We regret the missed opportunity to ensure the full harmonisation of the procedures, costs and transition periods established in the proposal, which risks fragmenting the Single Market with the creation of 27 different systems. Moreover, the text should balance the authority provided to the verifier by mandating the establishment of an independent review panel, allowing traders to challenge decisions where a certificate of conformity is denied by the verifier.

Without clear and proportionate rules for the substantiation of claims, even a well-designed and enforceable verification system will falter

Clear substantiation requirements will be crucial for all parties involved: they will guide traders in assessing environmental claims and will enable verifiers and national authorities to conduct the valuation and enforcement. The lack of definition of ‘lifecycle perspective’ mentioned in Article 3(1)(c), could lead to divergent interpretations among traders, verifiers and national authorities. Without such clarity, the substantiation of claims related to environmental aspects, which should be based on supplier documentation, may unnecessarily necessitate costly and time-intensive lifecycle assessment (LCA) studies. Claims related to an environmental impact of a product (e.g., reduction of GHG emissions) require a significantly higher investment than claims focusing on a specific environmental aspect (e.g., recycled content). The related cost can vary significantly, from the estimated EUR 500 for a claim related to an aspect, to EUR 8000 for a claim related to an environmental footprint of a product. This ambiguity would also be in contradiction with the Parliament’s suggestion to establish a simplified procedure for environmental claims that do not require a full life-cycle analysis. The lack of clarity in the substantiation requirements risks unnecessarily increasing costs, delaying the substantiation and verification process and disincentivising traders from investing in the innovation of the environmental aspects of their products.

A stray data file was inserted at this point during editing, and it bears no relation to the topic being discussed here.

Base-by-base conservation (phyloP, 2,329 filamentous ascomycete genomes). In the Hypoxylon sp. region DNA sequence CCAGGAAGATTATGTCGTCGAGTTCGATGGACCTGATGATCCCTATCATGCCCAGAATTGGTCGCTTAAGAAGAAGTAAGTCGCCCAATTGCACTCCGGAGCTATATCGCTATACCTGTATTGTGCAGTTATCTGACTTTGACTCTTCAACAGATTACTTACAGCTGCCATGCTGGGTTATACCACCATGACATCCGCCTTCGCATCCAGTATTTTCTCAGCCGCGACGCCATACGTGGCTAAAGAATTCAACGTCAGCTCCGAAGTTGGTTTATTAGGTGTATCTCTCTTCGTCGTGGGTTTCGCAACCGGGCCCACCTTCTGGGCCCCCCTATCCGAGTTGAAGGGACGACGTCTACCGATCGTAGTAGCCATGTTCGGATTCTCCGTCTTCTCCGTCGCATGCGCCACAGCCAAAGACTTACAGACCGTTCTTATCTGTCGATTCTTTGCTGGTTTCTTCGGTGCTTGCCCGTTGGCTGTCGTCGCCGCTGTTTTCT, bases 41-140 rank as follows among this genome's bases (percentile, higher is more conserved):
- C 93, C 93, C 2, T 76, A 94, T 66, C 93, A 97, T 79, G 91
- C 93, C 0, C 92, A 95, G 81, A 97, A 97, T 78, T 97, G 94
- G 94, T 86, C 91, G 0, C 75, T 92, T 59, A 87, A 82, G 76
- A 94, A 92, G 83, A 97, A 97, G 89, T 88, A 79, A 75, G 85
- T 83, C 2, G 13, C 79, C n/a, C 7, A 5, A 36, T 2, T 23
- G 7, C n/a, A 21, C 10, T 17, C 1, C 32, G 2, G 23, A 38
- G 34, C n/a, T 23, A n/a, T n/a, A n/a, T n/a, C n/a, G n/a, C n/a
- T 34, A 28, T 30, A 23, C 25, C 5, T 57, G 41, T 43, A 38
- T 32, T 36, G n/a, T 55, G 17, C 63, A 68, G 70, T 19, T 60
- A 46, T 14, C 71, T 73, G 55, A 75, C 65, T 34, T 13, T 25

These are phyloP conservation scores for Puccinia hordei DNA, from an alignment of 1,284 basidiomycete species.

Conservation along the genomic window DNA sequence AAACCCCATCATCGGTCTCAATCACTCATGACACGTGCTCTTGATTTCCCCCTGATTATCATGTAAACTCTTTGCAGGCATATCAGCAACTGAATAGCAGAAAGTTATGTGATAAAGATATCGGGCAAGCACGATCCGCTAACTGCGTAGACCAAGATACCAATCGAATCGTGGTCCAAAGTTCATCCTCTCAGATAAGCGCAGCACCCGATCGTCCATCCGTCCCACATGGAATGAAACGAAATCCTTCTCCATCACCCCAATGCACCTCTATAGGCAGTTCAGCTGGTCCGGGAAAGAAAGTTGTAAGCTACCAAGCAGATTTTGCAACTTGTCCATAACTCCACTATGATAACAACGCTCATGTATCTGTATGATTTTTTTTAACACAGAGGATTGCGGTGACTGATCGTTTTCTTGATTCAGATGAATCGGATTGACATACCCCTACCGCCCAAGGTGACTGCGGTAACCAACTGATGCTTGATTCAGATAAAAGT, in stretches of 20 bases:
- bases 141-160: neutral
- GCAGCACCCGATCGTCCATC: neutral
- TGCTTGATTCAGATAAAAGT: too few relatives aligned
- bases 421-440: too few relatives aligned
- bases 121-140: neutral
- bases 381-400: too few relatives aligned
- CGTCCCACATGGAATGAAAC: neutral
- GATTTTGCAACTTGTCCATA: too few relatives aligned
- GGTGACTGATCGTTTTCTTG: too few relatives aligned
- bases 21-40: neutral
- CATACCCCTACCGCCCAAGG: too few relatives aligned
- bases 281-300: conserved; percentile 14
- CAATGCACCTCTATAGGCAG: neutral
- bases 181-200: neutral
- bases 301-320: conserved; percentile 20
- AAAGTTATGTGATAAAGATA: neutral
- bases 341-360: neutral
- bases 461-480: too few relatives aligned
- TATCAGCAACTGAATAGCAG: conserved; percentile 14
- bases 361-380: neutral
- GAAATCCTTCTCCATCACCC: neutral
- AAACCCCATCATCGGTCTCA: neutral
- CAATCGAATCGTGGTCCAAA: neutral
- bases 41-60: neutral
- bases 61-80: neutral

Ultimately, no claim will be made in absence of legal clarity on the applicable rules for the substantiation

Preserving the legal hierarchy defined in the European Commission’s proposal is essential to provide traders with full clarity on the applicable rules for the substantiation of environmental claims. The removal of the reference to product-specific legislation such as the Packaging and Packaging Waste Directive, along with the empowerment of the Commission to amend the list referred to in Article 1(2) through delegated acts, will lead to uncertainty for traders and national authorities regarding the rules to be applied and enforced. This will inevitably prevent traders from making claims, thereby depriving consumers of crucial information.

In conclusion, as legitimate industry players, we need a well-designed and implementable green claims framework that will enable the achievement of EU climate and environment objectives and empower consumers to make more sustainable choices. The framework needs to ensure environmental claims are properly substantiated with a viable approach for both traders and Member States, with clear, harmonised procedures. The proposed text under consideration in the European Parliament needs to be evaluated holistically, to ensure the framework promotes, rather than curtails, the green transition. We would welcome the opportunity of an open and transparent dialogue to ensure a future-proof practical and workable framework, for both traders and verification authorities.